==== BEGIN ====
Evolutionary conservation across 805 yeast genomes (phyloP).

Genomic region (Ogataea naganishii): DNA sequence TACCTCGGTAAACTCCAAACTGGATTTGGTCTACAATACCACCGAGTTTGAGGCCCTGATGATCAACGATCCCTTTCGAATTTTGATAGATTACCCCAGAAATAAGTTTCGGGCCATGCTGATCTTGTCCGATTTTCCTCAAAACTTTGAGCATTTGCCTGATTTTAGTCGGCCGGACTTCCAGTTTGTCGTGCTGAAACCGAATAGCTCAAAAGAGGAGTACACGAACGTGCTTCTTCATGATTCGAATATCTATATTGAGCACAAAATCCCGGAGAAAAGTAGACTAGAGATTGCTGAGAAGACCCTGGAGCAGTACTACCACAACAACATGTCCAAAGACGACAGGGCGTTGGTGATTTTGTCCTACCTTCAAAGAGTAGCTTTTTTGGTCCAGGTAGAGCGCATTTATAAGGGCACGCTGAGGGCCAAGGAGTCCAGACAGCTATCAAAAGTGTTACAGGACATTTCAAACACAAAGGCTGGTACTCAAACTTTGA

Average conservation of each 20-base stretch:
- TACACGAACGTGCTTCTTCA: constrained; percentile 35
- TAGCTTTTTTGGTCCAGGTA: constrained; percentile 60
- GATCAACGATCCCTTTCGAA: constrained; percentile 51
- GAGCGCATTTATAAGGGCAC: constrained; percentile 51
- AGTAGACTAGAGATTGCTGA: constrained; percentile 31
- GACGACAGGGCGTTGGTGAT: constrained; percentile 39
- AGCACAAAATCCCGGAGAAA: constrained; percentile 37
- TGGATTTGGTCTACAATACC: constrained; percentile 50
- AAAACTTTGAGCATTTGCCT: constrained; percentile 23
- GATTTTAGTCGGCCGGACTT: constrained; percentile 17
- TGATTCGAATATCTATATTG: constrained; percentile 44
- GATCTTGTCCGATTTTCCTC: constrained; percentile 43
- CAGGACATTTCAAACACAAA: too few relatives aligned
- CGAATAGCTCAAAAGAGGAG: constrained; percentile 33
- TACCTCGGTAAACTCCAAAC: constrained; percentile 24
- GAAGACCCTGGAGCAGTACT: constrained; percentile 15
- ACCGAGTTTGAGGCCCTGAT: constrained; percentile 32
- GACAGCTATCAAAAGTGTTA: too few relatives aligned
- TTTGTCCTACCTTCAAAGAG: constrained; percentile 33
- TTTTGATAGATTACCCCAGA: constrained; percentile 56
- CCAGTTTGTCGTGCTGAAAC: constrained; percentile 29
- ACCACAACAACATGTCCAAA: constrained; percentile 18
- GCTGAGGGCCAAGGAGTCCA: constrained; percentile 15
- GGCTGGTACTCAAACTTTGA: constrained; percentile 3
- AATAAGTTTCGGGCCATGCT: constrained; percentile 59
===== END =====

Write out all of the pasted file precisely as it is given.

Evolutionary conservation across 805 yeast genomes (phyloP).

Genomic region (Ogataea naganishii): DNA sequence TACCTCGGTAAACTCCAAACTGGATTTGGTCTACAATACCACCGAGTTTGAGGCCCTGATGATCAACGATCCCTTTCGAATTTTGATAGATTACCCCAGAAATAAGTTTCGGGCCATGCTGATCTTGTCCGATTTTCCTCAAAACTTTGAGCATTTGCCTGATTTTAGTCGGCCGGACTTCCAGTTTGTCGTGCTGAAACCGAATAGCTCAAAAGAGGAGTACACGAACGTGCTTCTTCATGATTCGAATATCTATATTGAGCACAAAATCCCGGAGAAAAGTAGACTAGAGATTGCTGAGAAGACCCTGGAGCAGTACTACCACAACAACATGTCCAAAGACGACAGGGCGTTGGTGATTTTGTCCTACCTTCAAAGAGTAGCTTTTTTGGTCCAGGTAGAGCGCATTTATAAGGGCACGCTGAGGGCCAAGGAGTCCAGACAGCTATCAAAAGTGTTACAGGACATTTCAAACACAAAGGCTGGTACTCAAACTTTGA

Average conservation of each 20-base stretch:
- TACACGAACGTGCTTCTTCA: constrained; percentile 35
- TAGCTTTTTTGGTCCAGGTA: constrained; percentile 60
- GATCAACGATCCCTTTCGAA: constrained; percentile 51
- GAGCGCATTTATAAGGGCAC: constrained; percentile 51
- AGTAGACTAGAGATTGCTGA: constrained; percentile 31
- GACGACAGGGCGTTGGTGAT: constrained; percentile 39
- AGCACAAAATCCCGGAGAAA: constrained; percentile 37
- TGGATTTGGTCTACAATACC: constrained; percentile 50
- AAAACTTTGAGCATTTGCCT: constrained; percentile 23
- GATTTTAGTCGGCCGGACTT: constrained; percentile 17
- TGATTCGAATATCTATATTG: constrained; percentile 44
- GATCTTGTCCGATTTTCCTC: constrained; percentile 43
- CAGGACATTTCAAACACAAA: too few relatives aligned
- CGAATAGCTCAAAAGAGGAG: constrained; percentile 33
- TACCTCGGTAAACTCCAAAC: constrained; percentile 24
- GAAGACCCTGGAGCAGTACT: constrained; percentile 15
- ACCGAGTTTGAGGCCCTGAT: constrained; percentile 32
- GACAGCTATCAAAAGTGTTA: too few relatives aligned
- TTTGTCCTACCTTCAAAGAG: constrained; percentile 33
- TTTTGATAGATTACCCCAGA: constrained; percentile 56
- CCAGTTTGTCGTGCTGAAAC: constrained; percentile 29
- ACCACAACAACATGTCCAAA: constrained; percentile 18
- GCTGAGGGCCAAGGAGTCCA: constrained; percentile 15
- GGCTGGTACTCAAACTTTGA: constrained; percentile 3
- AATAAGTTTCGGGCCATGCT: constrained; percentile 59